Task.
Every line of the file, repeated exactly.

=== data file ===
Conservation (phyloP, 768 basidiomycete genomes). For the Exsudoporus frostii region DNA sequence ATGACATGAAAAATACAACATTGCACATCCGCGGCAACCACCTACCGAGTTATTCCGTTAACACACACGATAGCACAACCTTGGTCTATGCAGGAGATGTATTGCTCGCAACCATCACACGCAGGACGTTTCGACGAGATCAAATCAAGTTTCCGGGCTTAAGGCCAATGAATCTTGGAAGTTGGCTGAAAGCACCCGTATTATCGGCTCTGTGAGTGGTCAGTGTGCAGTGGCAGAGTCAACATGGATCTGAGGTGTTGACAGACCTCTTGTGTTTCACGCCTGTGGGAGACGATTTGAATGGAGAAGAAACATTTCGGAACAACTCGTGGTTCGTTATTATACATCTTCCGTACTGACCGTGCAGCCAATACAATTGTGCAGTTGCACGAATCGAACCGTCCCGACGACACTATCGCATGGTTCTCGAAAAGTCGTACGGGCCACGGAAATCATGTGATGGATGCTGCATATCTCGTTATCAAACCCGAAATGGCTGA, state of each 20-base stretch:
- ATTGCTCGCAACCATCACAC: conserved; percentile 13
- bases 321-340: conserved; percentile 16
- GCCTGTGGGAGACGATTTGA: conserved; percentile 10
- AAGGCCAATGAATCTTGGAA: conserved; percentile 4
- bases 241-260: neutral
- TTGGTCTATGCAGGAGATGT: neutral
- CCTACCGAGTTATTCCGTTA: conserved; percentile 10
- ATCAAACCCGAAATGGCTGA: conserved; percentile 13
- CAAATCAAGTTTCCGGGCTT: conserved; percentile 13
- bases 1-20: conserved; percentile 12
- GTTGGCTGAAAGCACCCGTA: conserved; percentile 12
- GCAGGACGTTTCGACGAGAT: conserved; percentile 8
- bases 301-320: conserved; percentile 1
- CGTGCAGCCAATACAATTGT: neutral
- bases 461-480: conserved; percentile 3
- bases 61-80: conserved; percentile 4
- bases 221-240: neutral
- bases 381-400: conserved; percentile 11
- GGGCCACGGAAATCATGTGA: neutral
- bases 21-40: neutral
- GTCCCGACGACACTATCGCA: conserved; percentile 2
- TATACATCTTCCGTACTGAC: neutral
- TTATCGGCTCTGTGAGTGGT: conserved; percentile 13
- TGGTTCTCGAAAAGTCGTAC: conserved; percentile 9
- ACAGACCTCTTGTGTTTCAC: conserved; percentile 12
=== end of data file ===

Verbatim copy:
Conservation (phyloP, 768 basidiomycete genomes). For the Exsudoporus frostii region DNA sequence ATGACATGAAAAATACAACATTGCACATCCGCGGCAACCACCTACCGAGTTATTCCGTTAACACACACGATAGCACAACCTTGGTCTATGCAGGAGATGTATTGCTCGCAACCATCACACGCAGGACGTTTCGACGAGATCAAATCAAGTTTCCGGGCTTAAGGCCAATGAATCTTGGAAGTTGGCTGAAAGCACCCGTATTATCGGCTCTGTGAGTGGTCAGTGTGCAGTGGCAGAGTCAACATGGATCTGAGGTGTTGACAGACCTCTTGTGTTTCACGCCTGTGGGAGACGATTTGAATGGAGAAGAAACATTTCGGAACAACTCGTGGTTCGTTATTATACATCTTCCGTACTGACCGTGCAGCCAATACAATTGTGCAGTTGCACGAATCGAACCGTCCCGACGACACTATCGCATGGTTCTCGAAAAGTCGTACGGGCCACGGAAATCATGTGATGGATGCTGCATATCTCGTTATCAAACCCGAAATGGCTGA, state of each 20-base stretch:
- ATTGCTCGCAACCATCACAC: conserved; percentile 13
- bases 321-340: conserved; percentile 16
- GCCTGTGGGAGACGATTTGA: conserved; percentile 10
- AAGGCCAATGAATCTTGGAA: conserved; percentile 4
- bases 241-260: neutral
- TTGGTCTATGCAGGAGATGT: neutral
- CCTACCGAGTTATTCCGTTA: conserved; percentile 10
- ATCAAACCCGAAATGGCTGA: conserved; percentile 13
- CAAATCAAGTTTCCGGGCTT: conserved; percentile 13
- bases 1-20: conserved; percentile 12
- GTTGGCTGAAAGCACCCGTA: conserved; percentile 12
- GCAGGACGTTTCGACGAGAT: conserved; percentile 8
- bases 301-320: conserved; percentile 1
- CGTGCAGCCAATACAATTGT: neutral
- bases 461-480: conserved; percentile 3
- bases 61-80: conserved; percentile 4
- bases 221-240: neutral
- bases 381-400: conserved; percentile 11
- GGGCCACGGAAATCATGTGA: neutral
- bases 21-40: neutral
- GTCCCGACGACACTATCGCA: conserved; percentile 2
- TATACATCTTCCGTACTGAC: neutral
- TTATCGGCTCTGTGAGTGGT: conserved; percentile 13
- TGGTTCTCGAAAAGTCGTAC: conserved; percentile 9
- ACAGACCTCTTGTGTTTCAC: conserved; percentile 12